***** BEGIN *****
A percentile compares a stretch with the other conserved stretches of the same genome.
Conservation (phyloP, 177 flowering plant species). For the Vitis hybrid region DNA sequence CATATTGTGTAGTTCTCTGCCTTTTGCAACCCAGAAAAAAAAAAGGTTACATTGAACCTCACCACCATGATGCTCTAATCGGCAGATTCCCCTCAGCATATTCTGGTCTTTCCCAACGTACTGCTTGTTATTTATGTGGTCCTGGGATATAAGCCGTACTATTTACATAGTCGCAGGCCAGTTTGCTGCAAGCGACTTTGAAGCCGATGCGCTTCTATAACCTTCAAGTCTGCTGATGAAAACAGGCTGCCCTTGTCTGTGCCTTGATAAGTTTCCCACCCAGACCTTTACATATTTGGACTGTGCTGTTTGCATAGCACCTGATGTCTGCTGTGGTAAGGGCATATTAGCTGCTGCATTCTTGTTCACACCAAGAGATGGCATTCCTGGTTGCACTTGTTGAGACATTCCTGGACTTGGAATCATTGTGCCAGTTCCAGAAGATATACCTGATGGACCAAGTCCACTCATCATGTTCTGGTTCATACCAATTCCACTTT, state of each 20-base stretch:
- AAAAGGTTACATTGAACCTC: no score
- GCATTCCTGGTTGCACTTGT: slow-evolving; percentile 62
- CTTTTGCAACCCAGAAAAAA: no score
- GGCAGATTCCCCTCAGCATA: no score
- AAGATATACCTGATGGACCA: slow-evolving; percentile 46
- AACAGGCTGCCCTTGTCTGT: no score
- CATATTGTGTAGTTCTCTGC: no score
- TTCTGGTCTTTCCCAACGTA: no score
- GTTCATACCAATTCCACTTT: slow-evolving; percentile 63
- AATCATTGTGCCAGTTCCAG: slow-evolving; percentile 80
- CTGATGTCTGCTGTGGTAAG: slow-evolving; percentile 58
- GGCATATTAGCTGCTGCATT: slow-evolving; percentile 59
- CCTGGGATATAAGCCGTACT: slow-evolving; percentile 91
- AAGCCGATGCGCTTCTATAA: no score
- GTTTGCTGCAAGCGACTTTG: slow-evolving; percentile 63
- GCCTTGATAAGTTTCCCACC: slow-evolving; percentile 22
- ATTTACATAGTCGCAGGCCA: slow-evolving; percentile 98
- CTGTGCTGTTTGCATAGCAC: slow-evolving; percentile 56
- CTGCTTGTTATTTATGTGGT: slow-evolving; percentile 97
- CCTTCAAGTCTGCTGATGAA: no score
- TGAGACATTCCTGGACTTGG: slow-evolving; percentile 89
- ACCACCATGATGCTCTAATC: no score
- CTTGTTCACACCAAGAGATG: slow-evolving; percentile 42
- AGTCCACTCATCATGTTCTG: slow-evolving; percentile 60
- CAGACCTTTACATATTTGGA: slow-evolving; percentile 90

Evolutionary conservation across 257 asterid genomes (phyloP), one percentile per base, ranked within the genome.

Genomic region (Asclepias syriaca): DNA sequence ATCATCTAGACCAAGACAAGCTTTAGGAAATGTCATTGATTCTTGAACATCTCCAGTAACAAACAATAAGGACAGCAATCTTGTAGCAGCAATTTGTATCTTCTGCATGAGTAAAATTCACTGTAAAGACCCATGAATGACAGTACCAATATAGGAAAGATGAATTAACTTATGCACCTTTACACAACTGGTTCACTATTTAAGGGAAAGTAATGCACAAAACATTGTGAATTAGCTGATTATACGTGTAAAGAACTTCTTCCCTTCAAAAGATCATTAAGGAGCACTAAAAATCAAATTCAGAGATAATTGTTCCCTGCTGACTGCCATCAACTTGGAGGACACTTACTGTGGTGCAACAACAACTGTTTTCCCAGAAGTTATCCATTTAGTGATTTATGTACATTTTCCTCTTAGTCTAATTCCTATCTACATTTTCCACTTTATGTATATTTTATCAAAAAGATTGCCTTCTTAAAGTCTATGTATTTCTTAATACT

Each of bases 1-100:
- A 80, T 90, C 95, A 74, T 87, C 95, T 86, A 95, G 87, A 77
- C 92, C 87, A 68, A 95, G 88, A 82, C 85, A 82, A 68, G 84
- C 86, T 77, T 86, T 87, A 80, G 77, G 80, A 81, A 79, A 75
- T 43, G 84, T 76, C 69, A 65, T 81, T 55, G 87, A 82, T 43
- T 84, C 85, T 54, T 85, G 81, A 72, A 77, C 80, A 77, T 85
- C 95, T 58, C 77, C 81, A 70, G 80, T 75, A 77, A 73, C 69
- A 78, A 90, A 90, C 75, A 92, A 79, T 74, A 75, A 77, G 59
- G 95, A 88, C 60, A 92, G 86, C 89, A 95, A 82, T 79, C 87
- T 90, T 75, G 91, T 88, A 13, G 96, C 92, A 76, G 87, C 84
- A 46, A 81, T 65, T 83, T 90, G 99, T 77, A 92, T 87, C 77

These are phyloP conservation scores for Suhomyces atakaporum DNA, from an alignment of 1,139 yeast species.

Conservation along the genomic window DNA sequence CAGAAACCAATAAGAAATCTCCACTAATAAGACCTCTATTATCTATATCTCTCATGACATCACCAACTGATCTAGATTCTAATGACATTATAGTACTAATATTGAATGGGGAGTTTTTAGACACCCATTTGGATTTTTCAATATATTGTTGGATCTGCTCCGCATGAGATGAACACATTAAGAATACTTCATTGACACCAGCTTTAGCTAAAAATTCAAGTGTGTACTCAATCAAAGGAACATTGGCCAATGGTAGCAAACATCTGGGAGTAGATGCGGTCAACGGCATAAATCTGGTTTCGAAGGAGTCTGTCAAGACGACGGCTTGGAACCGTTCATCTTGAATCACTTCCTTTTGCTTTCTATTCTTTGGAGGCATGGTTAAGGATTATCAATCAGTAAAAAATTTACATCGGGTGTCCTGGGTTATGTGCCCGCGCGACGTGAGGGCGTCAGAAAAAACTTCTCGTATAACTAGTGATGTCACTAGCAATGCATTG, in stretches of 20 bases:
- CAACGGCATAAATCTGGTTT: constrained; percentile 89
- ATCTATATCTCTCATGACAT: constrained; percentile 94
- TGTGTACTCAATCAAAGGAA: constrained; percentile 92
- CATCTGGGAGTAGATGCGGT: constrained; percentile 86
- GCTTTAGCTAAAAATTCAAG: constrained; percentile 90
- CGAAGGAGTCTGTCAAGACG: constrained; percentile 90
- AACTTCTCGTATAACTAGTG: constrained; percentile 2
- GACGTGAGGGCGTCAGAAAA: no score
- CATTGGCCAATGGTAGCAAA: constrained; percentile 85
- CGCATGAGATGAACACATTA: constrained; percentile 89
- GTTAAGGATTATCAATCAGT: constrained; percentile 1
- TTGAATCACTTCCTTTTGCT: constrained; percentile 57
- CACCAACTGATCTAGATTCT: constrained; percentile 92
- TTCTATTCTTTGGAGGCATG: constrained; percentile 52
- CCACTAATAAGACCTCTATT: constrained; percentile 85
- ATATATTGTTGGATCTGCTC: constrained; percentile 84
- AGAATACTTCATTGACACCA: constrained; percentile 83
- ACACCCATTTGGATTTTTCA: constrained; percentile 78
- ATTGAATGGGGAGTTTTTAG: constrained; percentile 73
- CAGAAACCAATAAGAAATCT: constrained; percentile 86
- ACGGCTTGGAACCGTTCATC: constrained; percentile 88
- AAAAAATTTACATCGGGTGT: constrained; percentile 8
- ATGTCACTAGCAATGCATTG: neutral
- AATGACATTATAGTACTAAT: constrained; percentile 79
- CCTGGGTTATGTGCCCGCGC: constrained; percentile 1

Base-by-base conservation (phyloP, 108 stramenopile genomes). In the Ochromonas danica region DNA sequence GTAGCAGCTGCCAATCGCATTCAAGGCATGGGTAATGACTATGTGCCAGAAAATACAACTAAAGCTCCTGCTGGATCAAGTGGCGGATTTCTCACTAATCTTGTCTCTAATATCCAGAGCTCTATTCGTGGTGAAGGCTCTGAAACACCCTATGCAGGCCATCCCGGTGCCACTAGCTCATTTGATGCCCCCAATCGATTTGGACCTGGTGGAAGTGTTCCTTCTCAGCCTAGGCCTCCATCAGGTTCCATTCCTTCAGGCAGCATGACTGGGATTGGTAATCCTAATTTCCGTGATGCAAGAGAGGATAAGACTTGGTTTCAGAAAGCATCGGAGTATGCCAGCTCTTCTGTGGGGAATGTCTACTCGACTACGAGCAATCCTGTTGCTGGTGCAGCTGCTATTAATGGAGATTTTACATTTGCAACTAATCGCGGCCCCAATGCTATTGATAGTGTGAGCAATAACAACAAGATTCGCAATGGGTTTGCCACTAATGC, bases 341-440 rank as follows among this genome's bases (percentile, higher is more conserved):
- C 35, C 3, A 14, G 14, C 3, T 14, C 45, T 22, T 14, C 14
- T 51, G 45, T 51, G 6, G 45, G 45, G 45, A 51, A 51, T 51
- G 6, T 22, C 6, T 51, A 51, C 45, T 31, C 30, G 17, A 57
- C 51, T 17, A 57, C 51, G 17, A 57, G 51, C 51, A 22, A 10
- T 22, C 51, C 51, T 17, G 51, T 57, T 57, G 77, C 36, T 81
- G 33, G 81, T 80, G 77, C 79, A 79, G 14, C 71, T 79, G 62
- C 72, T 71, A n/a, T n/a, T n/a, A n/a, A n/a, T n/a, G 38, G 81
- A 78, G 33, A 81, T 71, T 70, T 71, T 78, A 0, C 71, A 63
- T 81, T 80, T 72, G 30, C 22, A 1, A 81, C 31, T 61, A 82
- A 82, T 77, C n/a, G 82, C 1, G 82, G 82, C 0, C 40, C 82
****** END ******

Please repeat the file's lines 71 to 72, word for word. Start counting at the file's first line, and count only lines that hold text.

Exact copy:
- G 6, T 22, C 6, T 51, A 51, C 45, T 31, C 30, G 17, A 57
- C 51, T 17, A 57, C 51, G 17, A 57, G 51, C 51, A 22, A 10